Of course, “All of these are sexual euphemisms—like cookie jar and cherry pie. The blues uses them often,” which makes it all the more interesting that the blues found tremendous appeal amongst religious white Southerners. “People like to think of themselves as naughty without getting into trouble,” Smith says. “This is a good way to do it. It was particularly titillating to white people who weren’t supposed to listen to this kind of music anyway. This record is so much about people describing their lives—which is why I think it’s like true poetry. They weren’t trying to entertain, necessarily. They were just telling things they way they saw them.”
The morning after my barbeque revelation, we drive almost three hours to Columbia, South Carolina, to the modest but warm home of Drink Small. Within five minutes of meeting me, he’s written a song about me called “Long Tall Ally,” because I’m 5’8’’ and almost hit my head on the doorway on my way in. Small is well past 80 years old, and every word he speaks is braised in a hearty southern accent. He’s recently gone blind, but that doesn’t stop him from entering a trance-like state as he picks out aching chords on the steel guitar.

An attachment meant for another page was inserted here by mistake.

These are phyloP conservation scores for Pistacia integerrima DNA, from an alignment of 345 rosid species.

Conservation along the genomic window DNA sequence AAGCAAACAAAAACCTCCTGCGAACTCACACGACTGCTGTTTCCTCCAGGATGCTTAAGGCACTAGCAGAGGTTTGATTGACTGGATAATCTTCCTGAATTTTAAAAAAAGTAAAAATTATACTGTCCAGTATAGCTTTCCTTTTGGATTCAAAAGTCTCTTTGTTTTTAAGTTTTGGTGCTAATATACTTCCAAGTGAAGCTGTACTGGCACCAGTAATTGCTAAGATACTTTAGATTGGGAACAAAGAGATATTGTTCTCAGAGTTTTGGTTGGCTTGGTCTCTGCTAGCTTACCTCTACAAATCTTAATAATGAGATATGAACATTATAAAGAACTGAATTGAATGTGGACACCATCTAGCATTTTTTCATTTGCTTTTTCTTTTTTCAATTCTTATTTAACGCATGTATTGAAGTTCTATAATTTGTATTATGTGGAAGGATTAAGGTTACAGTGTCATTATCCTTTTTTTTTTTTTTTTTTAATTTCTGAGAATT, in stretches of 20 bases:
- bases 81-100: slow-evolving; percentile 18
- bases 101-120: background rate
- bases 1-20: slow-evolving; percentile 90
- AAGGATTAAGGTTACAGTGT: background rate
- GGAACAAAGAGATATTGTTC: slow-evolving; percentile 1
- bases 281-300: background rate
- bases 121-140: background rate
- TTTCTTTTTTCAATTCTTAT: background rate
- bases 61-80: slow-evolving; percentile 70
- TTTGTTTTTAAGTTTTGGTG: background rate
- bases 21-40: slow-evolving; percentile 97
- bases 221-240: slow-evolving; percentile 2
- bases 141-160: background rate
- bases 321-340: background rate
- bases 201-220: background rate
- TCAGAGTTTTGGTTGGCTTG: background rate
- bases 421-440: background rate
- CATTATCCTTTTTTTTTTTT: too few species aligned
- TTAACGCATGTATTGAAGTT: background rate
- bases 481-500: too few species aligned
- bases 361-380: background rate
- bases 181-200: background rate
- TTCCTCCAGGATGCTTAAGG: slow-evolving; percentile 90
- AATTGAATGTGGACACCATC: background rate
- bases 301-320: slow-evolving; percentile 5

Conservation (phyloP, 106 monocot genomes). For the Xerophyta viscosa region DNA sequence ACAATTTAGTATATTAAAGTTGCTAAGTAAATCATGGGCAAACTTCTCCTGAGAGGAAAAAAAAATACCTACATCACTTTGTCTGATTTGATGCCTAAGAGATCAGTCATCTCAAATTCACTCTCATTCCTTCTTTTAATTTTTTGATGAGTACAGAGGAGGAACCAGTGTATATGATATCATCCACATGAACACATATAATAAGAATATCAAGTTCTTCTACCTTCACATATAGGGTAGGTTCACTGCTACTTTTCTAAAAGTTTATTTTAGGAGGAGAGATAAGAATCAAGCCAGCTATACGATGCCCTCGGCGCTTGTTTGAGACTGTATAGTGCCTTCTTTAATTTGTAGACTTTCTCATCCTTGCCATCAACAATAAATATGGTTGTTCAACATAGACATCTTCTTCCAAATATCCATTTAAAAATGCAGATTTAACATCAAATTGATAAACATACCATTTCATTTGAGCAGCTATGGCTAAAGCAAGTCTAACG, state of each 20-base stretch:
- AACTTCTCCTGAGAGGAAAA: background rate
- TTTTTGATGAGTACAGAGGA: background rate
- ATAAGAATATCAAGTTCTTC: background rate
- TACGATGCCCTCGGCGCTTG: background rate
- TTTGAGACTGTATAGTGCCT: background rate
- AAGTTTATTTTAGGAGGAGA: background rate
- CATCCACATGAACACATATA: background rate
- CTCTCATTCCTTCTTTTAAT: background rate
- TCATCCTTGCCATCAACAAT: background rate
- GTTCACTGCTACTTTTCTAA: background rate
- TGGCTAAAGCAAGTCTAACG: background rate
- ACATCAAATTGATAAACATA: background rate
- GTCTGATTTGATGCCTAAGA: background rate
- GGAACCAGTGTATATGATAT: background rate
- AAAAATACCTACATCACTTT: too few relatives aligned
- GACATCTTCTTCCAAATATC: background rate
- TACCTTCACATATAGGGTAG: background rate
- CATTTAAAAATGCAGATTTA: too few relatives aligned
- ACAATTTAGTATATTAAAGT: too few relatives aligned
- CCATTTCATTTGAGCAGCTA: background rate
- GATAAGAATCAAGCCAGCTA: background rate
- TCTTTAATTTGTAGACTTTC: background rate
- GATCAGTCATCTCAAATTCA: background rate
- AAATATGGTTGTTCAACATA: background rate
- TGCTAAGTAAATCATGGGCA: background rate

Small’s early career as a gospel guitarist took him all over the south before he began making secular music in the late 1950s. He was known as the Blues Doctor. “There’s a lot of people who can play really well, but they have nothing to say,” he says. “But I’m different. You have to play for people. You can’t be your own audience.” The Music Maker foundation has sent Drink Small all over the world, playing blues festivals in Finland, Germany, and even an unforgettable night at the Apollo.
Small’s recording career spans decades, and he’s become known for dirty blues songs like “Tittie Man” and “Baby, Leave Your Panties Home,” but he is actually deeply religious. “There’s a lot of stuff that’s undiscovered that should have been heard, but it didn’t have any outlet, he says. “’Living in a Barbeque World’ could be a hit if somebody could hear it, because everybody loves barbeque. I love barbeque. All Americans eat barbeque. We’re living in a barbeque world. It’s got a great hook, it should have been a hit.”
Small’s opinions about barbeque run deep. “There was a man down in my hometown. His name was John Holme. He used to cook some of the best barbeque in the entire world. He cooked it so nice you could chew the bone. He was the best barbeque man I had ever seen in my life. I’m writing a song about him right now, ‘John Holme, the Barbeque Man’. He was the best barbeque man I’ve ever seen, and I’ve been a lot of places.”